Cosmo, or Cos, as he was known to his friends, was born on the 26th May 1916 in Bundaberg, Queensland. He enlisted in the RAAF in Brisbane on the 16th March 1942, and in a little over a year, he was dead in the service of his country on the 7th June 1943.
We regrettably do not have a lot of information on Cosmo, except for where he is mentioned in part of a story about Reverend Geoff Sloman, who served with him during his time in the RAAF. Geoff spent some weeks at No.2 ITS, Bradfield Park, where he had failed the aircrew tests. He was subsequently posted to No.1 Bombing and Gunnery School (No.1 BAGS) at Evans Head in northern NSW. There he was billeted in a hut, and his bed was next to a lad whose name was Cosmo Mooney. They became good friends, and Cos explained to Geoff that he had successfully passed a specialised drogue-towing course on Fairey Battles. This involved sitting in the rear seat, facing the tailplane, and winding out the drogue on a cable for firing practice. When the firing exercise was completed, he would carefully rewind the drogue back in. Cos often used to say to Geoff how sorry he was that this training course prevented him from being posted away on active service.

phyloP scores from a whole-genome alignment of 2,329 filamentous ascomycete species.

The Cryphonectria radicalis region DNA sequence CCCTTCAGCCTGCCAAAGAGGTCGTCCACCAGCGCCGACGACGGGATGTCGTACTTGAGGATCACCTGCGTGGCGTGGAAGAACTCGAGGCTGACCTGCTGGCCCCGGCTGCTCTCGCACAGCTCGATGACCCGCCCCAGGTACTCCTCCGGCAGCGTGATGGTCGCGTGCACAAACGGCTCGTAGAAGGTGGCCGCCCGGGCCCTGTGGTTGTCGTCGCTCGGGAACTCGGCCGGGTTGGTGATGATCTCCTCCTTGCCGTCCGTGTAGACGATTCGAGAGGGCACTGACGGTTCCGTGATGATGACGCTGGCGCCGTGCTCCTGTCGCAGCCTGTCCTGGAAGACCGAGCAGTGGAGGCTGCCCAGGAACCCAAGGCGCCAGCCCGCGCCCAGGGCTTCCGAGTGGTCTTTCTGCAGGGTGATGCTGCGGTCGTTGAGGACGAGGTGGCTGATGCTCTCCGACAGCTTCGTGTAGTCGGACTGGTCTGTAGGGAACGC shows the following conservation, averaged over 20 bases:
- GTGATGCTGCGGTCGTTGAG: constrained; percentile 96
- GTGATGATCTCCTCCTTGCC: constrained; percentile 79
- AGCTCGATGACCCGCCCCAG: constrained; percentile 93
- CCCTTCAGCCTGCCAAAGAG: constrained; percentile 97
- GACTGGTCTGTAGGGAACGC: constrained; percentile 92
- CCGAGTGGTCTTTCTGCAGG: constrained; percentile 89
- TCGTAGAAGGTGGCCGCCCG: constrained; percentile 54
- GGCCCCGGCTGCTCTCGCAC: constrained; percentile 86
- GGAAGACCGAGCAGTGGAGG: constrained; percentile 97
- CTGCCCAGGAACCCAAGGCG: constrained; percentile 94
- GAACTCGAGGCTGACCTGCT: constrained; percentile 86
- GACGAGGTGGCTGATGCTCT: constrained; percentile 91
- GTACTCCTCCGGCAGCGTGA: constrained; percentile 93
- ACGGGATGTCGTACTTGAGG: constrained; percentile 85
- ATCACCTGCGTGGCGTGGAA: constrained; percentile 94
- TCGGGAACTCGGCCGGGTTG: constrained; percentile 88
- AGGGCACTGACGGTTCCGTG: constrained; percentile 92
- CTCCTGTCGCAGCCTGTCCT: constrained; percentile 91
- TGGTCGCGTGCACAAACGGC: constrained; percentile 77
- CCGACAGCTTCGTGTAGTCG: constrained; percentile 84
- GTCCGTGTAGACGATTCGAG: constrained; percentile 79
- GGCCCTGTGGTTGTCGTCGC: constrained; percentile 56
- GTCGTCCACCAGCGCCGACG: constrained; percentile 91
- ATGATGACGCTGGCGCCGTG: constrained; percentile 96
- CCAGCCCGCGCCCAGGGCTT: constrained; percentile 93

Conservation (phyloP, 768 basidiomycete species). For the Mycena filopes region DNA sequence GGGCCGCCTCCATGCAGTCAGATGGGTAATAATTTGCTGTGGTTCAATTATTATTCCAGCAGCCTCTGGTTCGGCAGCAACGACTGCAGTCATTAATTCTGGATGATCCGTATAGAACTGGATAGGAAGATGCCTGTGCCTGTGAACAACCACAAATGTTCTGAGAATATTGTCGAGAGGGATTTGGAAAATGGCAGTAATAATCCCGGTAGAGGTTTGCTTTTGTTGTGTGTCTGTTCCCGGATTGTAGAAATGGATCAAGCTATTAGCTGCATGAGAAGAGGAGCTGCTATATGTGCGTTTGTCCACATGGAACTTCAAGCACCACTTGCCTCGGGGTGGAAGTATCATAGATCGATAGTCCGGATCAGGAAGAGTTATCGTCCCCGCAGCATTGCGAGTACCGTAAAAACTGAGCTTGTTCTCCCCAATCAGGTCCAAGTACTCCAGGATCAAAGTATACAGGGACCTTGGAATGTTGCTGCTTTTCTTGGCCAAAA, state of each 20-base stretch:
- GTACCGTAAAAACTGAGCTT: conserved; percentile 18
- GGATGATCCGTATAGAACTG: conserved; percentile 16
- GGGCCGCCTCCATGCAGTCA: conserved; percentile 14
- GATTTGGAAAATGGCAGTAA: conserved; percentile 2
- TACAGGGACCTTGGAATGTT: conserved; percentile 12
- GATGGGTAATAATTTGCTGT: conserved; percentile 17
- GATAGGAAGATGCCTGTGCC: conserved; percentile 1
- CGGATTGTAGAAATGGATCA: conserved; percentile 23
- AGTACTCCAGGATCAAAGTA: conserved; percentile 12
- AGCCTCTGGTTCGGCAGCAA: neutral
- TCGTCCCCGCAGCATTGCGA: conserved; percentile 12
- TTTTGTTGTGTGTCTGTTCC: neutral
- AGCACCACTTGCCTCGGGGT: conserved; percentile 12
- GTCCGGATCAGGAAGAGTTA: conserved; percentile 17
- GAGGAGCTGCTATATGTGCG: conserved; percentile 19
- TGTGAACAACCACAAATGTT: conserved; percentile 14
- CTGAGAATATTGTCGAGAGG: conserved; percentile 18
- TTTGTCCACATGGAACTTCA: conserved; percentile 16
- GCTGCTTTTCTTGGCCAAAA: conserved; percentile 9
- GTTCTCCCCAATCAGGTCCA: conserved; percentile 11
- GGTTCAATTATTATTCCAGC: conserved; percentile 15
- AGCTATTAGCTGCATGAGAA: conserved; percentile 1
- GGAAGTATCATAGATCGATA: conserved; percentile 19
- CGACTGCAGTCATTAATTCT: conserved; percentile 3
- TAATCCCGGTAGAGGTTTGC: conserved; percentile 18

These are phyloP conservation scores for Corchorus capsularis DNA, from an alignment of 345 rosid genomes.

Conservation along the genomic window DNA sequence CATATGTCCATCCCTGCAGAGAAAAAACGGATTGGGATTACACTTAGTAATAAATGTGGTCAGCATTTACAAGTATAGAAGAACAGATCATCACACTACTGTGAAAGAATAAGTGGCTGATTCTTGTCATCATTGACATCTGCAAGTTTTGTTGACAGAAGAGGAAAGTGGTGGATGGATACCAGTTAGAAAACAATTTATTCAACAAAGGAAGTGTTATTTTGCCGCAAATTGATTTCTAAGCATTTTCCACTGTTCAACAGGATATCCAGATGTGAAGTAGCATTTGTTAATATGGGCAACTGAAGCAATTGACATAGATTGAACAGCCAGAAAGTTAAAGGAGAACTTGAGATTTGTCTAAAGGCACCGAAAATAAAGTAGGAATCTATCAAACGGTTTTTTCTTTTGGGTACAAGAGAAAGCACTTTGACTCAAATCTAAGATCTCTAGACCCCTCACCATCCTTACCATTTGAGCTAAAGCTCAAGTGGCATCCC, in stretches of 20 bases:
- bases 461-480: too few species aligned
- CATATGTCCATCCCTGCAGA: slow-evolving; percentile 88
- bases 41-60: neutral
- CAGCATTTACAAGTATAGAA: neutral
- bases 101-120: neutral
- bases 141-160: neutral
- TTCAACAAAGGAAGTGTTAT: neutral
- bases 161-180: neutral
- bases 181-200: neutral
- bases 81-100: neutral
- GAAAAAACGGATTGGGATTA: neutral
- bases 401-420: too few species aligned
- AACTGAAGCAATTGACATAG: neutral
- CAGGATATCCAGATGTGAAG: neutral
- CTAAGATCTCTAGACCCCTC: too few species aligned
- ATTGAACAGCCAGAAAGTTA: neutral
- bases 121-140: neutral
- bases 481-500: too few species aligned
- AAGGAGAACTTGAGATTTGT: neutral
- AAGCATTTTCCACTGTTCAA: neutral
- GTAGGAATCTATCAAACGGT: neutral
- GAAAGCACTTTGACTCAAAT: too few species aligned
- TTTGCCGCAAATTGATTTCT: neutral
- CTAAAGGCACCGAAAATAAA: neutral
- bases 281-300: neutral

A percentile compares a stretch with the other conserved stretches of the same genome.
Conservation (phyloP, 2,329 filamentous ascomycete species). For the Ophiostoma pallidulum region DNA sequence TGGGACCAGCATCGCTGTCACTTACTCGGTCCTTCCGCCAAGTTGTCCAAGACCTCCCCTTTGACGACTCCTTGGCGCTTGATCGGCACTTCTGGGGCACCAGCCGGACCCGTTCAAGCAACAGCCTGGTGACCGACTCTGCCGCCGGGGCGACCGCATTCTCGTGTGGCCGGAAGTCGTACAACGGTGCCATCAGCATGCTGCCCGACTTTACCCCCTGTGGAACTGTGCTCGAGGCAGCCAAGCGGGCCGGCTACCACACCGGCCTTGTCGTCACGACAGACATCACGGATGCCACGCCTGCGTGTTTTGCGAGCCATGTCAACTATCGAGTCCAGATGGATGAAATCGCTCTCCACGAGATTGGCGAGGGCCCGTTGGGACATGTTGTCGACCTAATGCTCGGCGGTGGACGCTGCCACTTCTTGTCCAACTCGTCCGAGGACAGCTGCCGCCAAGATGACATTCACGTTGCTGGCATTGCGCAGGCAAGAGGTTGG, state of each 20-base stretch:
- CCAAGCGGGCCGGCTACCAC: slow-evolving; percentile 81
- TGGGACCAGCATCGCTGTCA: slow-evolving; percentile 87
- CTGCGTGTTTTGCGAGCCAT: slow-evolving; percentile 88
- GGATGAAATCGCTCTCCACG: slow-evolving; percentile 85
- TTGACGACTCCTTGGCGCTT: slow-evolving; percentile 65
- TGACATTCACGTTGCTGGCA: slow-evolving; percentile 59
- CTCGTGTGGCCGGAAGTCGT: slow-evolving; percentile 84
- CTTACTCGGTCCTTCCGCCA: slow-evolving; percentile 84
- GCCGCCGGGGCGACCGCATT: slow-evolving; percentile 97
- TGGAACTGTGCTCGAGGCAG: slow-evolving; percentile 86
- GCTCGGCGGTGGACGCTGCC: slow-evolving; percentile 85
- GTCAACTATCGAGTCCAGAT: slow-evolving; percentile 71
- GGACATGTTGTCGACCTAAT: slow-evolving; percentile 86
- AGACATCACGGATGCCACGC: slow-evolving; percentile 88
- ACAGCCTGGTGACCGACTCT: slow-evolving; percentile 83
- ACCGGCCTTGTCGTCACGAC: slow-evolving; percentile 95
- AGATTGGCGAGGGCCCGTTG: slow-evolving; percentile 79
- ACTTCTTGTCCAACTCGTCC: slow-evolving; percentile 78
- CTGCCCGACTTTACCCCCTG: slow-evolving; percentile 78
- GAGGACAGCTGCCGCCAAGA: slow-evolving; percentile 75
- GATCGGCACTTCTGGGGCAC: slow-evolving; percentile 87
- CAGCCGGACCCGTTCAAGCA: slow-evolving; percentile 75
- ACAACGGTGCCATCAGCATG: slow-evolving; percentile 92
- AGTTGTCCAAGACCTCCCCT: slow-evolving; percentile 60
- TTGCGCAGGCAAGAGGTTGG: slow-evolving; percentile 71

No.1 BAGS was formed at Evans Head Aerodrome by December 1941. It was reportedly the largest RAAF training facility in the Southern Hemisphere during WW II under the EATS. Personnel were also involved in the training of Air Observers/Bomb Aimers, Wierless Operators/Air Gunners and Navigators.
The official report into Cosmo’s death is shown on the right. The photo is of a Fairey Battle, with thanks to ADF Serials.
Cosmo is remembered at the Evans Head War Cemetery in NSW. Only Airmen are buried there. Farewell Cosmo, you have not been forgotten.
Geog Litchfield, Bruce Read and Steve McGregor
Updated by Vince Conant
The Spitfire Association